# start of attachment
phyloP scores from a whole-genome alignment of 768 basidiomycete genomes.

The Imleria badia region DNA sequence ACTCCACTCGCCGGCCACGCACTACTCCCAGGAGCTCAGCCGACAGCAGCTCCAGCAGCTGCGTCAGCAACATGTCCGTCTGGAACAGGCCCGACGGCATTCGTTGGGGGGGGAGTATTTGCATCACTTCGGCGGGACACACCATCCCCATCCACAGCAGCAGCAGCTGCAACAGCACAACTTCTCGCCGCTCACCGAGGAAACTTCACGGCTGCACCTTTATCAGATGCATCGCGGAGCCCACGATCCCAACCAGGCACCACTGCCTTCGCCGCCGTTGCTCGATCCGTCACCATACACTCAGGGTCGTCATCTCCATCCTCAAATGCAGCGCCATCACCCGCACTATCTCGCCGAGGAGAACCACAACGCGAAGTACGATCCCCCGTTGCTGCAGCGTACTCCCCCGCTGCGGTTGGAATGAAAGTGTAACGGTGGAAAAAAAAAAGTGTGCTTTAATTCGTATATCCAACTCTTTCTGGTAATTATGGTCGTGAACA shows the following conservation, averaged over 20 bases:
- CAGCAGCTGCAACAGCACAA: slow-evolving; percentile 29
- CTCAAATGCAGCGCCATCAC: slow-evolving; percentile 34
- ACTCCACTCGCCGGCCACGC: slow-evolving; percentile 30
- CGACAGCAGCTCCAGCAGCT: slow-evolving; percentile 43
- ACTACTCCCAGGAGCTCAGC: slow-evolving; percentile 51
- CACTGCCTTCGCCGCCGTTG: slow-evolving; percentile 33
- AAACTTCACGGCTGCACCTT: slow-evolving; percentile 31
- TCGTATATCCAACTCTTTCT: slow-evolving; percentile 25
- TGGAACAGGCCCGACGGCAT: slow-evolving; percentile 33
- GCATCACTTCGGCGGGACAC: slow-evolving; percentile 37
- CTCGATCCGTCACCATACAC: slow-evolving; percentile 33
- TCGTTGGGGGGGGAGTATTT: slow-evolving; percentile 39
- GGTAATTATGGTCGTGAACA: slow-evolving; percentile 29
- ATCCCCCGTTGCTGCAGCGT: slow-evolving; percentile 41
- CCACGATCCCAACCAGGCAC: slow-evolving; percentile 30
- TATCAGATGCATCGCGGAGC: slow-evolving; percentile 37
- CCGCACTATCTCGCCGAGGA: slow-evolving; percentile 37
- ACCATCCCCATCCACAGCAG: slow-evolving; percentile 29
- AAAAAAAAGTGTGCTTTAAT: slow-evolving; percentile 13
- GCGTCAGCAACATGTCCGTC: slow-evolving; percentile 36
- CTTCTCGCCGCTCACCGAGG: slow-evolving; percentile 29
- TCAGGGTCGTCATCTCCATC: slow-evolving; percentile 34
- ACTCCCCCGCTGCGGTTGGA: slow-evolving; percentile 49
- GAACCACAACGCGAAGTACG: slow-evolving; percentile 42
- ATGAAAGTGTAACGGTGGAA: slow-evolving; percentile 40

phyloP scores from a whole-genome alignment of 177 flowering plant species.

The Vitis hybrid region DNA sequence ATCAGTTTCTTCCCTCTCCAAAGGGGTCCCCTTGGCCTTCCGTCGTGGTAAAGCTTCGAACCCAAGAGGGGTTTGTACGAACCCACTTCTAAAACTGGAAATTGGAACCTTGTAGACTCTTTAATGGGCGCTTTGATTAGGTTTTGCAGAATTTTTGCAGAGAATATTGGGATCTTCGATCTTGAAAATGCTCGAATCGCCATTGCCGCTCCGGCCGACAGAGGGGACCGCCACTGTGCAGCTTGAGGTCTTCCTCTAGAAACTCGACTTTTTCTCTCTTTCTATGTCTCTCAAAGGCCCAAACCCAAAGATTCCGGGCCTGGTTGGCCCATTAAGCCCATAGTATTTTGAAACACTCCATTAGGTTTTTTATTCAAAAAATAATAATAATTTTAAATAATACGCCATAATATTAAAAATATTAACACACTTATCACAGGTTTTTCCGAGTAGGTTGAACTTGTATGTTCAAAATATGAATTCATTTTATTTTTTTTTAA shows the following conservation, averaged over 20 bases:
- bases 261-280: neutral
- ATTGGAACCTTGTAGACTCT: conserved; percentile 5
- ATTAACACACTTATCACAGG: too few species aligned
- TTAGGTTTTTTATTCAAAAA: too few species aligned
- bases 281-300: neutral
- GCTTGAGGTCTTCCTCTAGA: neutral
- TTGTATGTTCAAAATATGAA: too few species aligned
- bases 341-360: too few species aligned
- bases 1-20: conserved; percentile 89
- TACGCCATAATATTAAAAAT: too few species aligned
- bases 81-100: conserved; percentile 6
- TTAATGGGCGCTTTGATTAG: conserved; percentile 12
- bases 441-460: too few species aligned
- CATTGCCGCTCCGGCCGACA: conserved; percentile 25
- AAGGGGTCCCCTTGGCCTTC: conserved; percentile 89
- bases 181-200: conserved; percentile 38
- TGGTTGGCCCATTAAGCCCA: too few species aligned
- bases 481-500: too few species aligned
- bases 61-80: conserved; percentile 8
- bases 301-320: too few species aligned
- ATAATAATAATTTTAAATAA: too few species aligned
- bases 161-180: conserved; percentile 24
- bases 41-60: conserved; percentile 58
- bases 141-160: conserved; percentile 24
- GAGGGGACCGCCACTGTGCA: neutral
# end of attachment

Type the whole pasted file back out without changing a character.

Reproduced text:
phyloP scores from a whole-genome alignment of 768 basidiomycete genomes.

The Imleria badia region DNA sequence ACTCCACTCGCCGGCCACGCACTACTCCCAGGAGCTCAGCCGACAGCAGCTCCAGCAGCTGCGTCAGCAACATGTCCGTCTGGAACAGGCCCGACGGCATTCGTTGGGGGGGGAGTATTTGCATCACTTCGGCGGGACACACCATCCCCATCCACAGCAGCAGCAGCTGCAACAGCACAACTTCTCGCCGCTCACCGAGGAAACTTCACGGCTGCACCTTTATCAGATGCATCGCGGAGCCCACGATCCCAACCAGGCACCACTGCCTTCGCCGCCGTTGCTCGATCCGTCACCATACACTCAGGGTCGTCATCTCCATCCTCAAATGCAGCGCCATCACCCGCACTATCTCGCCGAGGAGAACCACAACGCGAAGTACGATCCCCCGTTGCTGCAGCGTACTCCCCCGCTGCGGTTGGAATGAAAGTGTAACGGTGGAAAAAAAAAAGTGTGCTTTAATTCGTATATCCAACTCTTTCTGGTAATTATGGTCGTGAACA shows the following conservation, averaged over 20 bases:
- CAGCAGCTGCAACAGCACAA: slow-evolving; percentile 29
- CTCAAATGCAGCGCCATCAC: slow-evolving; percentile 34
- ACTCCACTCGCCGGCCACGC: slow-evolving; percentile 30
- CGACAGCAGCTCCAGCAGCT: slow-evolving; percentile 43
- ACTACTCCCAGGAGCTCAGC: slow-evolving; percentile 51
- CACTGCCTTCGCCGCCGTTG: slow-evolving; percentile 33
- AAACTTCACGGCTGCACCTT: slow-evolving; percentile 31
- TCGTATATCCAACTCTTTCT: slow-evolving; percentile 25
- TGGAACAGGCCCGACGGCAT: slow-evolving; percentile 33
- GCATCACTTCGGCGGGACAC: slow-evolving; percentile 37
- CTCGATCCGTCACCATACAC: slow-evolving; percentile 33
- TCGTTGGGGGGGGAGTATTT: slow-evolving; percentile 39
- GGTAATTATGGTCGTGAACA: slow-evolving; percentile 29
- ATCCCCCGTTGCTGCAGCGT: slow-evolving; percentile 41
- CCACGATCCCAACCAGGCAC: slow-evolving; percentile 30
- TATCAGATGCATCGCGGAGC: slow-evolving; percentile 37
- CCGCACTATCTCGCCGAGGA: slow-evolving; percentile 37
- ACCATCCCCATCCACAGCAG: slow-evolving; percentile 29
- AAAAAAAAGTGTGCTTTAAT: slow-evolving; percentile 13
- GCGTCAGCAACATGTCCGTC: slow-evolving; percentile 36
- CTTCTCGCCGCTCACCGAGG: slow-evolving; percentile 29
- TCAGGGTCGTCATCTCCATC: slow-evolving; percentile 34
- ACTCCCCCGCTGCGGTTGGA: slow-evolving; percentile 49
- GAACCACAACGCGAAGTACG: slow-evolving; percentile 42
- ATGAAAGTGTAACGGTGGAA: slow-evolving; percentile 40

phyloP scores from a whole-genome alignment of 177 flowering plant species.

The Vitis hybrid region DNA sequence ATCAGTTTCTTCCCTCTCCAAAGGGGTCCCCTTGGCCTTCCGTCGTGGTAAAGCTTCGAACCCAAGAGGGGTTTGTACGAACCCACTTCTAAAACTGGAAATTGGAACCTTGTAGACTCTTTAATGGGCGCTTTGATTAGGTTTTGCAGAATTTTTGCAGAGAATATTGGGATCTTCGATCTTGAAAATGCTCGAATCGCCATTGCCGCTCCGGCCGACAGAGGGGACCGCCACTGTGCAGCTTGAGGTCTTCCTCTAGAAACTCGACTTTTTCTCTCTTTCTATGTCTCTCAAAGGCCCAAACCCAAAGATTCCGGGCCTGGTTGGCCCATTAAGCCCATAGTATTTTGAAACACTCCATTAGGTTTTTTATTCAAAAAATAATAATAATTTTAAATAATACGCCATAATATTAAAAATATTAACACACTTATCACAGGTTTTTCCGAGTAGGTTGAACTTGTATGTTCAAAATATGAATTCATTTTATTTTTTTTTAA shows the following conservation, averaged over 20 bases:
- bases 261-280: neutral
- ATTGGAACCTTGTAGACTCT: conserved; percentile 5
- ATTAACACACTTATCACAGG: too few species aligned
- TTAGGTTTTTTATTCAAAAA: too few species aligned
- bases 281-300: neutral
- GCTTGAGGTCTTCCTCTAGA: neutral
- TTGTATGTTCAAAATATGAA: too few species aligned
- bases 341-360: too few species aligned
- bases 1-20: conserved; percentile 89
- TACGCCATAATATTAAAAAT: too few species aligned
- bases 81-100: conserved; percentile 6
- TTAATGGGCGCTTTGATTAG: conserved; percentile 12
- bases 441-460: too few species aligned
- CATTGCCGCTCCGGCCGACA: conserved; percentile 25
- AAGGGGTCCCCTTGGCCTTC: conserved; percentile 89
- bases 181-200: conserved; percentile 38
- TGGTTGGCCCATTAAGCCCA: too few species aligned
- bases 481-500: too few species aligned
- bases 61-80: conserved; percentile 8
- bases 301-320: too few species aligned
- ATAATAATAATTTTAAATAA: too few species aligned
- bases 161-180: conserved; percentile 24
- bases 41-60: conserved; percentile 58
- bases 141-160: conserved; percentile 24
- GAGGGGACCGCCACTGTGCA: neutral